Directed By: Roger Spottiswoode
“Jesus, I don’t know who it is anymore!”
I’m a sucker for one location movies, and while slasher movies are ostensibly all set in one location there’s always time made for the next day at school or the local bar etc. So it was neat to see that, prologue aside, Terror Train remains in its titular location for the majority of the running time.
The prologue serves the same act that the one for Jamie Lee Curtis’ other slasher did…no not that one, but Prom Night. In it, a prank goes awry and the film picks up years later. In the case of Terror Train a prank is played on a virginal freshman. Being medical students and this being a movie they of course bring a cadaver and it goes about as poorly as a prank involving a cadaver would go. There’s a lot of screaming and psychological breakdowns and then we cut to five years later. The same freshmen, minus the prankee who it’s later revealed spent some time in a psych hospital, are celebrating on a train and there appears to be a killer among them…
Terror Train is surprisingly uncharacteristic of what you’d assume from a film that came out during the slasher craze. The kills are largely bloodless and off-screen (Save for a blood drenched Curtis through the extended climax) and more time is given over to drama than the mystery. I can see why the latter point would annoy some, but i appreciated it avoided the cooker-cutter characterisation these movies usually have. The closest we come to that cliche is the joker of the group, but he’s offed before they even get on the train.
Aside from completing the trifecta of slashers that the underrated Jamie Lee Curtis made at the start of her career, the other notable thing about Terror Train is the casting of one David Copperfield as ‘The Magician’. That’s actually what he’s billed as (IMDB lists him as Ken, but the credits for the film don’t). He doesn’t even get a moniker like ‘Marvin the Mesmerist’ or even uh ‘Ken the Magician’, it’s just ‘The Magician’. He’s basically cast to do some magic (obviously) and to look incredibly shifty while peeping through curtains or staring at Curtis with those weird eyes and ill intentions.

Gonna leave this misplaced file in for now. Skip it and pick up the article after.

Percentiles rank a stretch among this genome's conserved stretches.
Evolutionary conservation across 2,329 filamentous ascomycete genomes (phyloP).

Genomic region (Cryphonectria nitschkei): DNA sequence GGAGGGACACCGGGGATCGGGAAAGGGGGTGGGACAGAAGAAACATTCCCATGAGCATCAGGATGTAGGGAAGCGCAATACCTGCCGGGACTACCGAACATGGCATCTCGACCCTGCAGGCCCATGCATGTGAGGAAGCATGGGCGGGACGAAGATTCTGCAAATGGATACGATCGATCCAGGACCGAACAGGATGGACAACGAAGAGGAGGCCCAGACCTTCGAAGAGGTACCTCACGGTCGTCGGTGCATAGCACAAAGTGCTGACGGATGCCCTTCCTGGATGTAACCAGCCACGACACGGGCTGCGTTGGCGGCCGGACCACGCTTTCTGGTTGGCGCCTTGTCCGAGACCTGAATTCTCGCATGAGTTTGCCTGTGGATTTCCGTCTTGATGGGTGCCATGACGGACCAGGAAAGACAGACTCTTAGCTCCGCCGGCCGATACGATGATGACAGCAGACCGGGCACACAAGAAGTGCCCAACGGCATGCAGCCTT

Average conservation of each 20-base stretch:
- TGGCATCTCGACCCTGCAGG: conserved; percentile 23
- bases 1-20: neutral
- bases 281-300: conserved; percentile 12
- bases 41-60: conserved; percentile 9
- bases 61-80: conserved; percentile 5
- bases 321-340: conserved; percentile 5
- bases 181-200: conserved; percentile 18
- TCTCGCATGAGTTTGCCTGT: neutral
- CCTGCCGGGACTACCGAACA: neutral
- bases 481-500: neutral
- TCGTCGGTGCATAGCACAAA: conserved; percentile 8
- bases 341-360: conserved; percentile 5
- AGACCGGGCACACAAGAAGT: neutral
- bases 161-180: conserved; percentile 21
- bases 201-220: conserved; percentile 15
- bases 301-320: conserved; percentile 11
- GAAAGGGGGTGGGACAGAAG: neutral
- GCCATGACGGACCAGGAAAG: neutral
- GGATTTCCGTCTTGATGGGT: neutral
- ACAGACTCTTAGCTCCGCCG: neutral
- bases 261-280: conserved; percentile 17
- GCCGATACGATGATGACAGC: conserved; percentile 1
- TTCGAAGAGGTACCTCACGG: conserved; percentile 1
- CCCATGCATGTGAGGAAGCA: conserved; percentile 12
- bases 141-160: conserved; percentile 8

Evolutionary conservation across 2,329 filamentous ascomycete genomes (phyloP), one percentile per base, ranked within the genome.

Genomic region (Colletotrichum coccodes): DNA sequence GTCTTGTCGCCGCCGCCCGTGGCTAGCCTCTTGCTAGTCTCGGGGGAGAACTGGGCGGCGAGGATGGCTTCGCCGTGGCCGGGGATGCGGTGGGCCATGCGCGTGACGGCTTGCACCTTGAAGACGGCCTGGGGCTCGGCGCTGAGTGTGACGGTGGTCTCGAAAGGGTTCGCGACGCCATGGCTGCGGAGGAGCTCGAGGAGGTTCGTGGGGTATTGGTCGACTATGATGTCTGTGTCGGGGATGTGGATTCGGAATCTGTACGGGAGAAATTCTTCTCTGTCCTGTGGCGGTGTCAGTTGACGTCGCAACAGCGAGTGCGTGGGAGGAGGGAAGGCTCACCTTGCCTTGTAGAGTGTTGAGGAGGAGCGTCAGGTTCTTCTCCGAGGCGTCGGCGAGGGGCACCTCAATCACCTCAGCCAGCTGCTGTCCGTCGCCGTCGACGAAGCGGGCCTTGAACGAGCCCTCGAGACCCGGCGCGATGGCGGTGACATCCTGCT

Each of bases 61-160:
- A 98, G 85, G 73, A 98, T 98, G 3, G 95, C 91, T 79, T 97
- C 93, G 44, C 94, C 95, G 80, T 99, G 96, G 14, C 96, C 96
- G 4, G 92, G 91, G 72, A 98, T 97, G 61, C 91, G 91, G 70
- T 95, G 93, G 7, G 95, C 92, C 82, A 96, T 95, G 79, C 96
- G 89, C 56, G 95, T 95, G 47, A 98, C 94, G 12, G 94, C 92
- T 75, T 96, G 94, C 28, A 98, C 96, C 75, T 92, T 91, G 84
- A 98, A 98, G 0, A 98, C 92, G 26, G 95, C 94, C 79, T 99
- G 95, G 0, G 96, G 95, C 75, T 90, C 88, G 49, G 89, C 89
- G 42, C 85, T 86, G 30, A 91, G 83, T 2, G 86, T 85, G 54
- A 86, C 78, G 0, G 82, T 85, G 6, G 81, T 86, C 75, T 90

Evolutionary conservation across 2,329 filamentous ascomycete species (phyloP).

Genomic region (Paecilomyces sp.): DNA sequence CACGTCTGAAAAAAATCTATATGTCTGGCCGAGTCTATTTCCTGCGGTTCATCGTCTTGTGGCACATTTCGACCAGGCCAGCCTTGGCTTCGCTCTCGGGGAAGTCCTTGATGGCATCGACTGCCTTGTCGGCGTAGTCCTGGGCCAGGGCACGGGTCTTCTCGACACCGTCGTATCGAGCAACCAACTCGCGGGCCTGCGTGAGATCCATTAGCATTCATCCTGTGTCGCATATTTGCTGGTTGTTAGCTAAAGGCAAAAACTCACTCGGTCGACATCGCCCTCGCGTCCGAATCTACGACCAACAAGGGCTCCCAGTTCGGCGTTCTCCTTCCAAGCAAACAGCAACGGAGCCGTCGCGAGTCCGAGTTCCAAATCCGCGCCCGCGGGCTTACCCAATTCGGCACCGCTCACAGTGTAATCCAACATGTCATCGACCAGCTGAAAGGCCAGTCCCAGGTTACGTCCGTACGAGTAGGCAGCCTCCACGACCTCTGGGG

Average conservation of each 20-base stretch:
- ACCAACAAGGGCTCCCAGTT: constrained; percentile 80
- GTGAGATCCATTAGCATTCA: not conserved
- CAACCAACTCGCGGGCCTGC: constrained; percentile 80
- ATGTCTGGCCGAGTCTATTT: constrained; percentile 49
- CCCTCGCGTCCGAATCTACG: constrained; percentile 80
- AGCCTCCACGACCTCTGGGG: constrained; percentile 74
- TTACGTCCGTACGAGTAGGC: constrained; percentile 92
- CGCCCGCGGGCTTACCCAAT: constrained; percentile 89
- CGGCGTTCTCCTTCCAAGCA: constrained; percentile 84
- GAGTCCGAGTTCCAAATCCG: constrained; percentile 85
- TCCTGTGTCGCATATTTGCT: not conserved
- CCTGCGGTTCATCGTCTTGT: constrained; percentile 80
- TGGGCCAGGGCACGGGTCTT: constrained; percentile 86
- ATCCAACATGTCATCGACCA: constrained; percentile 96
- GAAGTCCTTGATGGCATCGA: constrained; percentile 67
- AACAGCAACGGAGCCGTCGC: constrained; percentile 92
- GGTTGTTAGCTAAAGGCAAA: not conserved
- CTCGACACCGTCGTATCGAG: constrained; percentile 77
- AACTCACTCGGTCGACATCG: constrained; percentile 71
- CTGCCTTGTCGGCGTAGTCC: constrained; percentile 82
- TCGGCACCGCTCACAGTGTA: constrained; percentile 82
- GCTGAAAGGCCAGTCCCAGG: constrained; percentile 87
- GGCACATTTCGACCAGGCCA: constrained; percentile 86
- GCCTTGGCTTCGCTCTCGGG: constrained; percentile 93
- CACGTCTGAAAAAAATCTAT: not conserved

Like the original Friday the 13th or any number of the earlier slashers the film basically plays as a mystery, though the identity of the killer is apparent about 15 minutes before the film decides to reveal it. Still, it’s a pretty good denouement, and that particular person does a good job of hiding in plain sight while also being completely obvious. There’s some lingering questions left at the end, but the film doesn’t care about those as it ends about 10 seconds after the villain is dispatched. Also, interestingly the film seems to err towards one of the main characters being gay, which puts a different spin on some of his actions in the movie. It’s not as flamboyant as the lead in A Nightmare on Elm Street 2 (What is?) but it hints at it just enough for you to take notice. It’s really the little details that let you appreciate these movies.
Given the glut of remakes out there I’m surprised this one hasn’t made the list. If something as staggeringly mediocre as Prom Night can see a remake I’m not sure why this one, with the more interesting gimmick, is left alone. Maybe it’s because rail travel is seen as being so old fashioned now (This is actually brought up a few times by the film itself, and this was released in 1980) that it wouldn’t work. But maybe some things are better left undone.
So that’s a pretty good start to this frightfest we have going on. I’m sure there will be both better and worse to come but I bet all of them will have to make do without the intensity of a David Copperfield role. I mean, just look at him: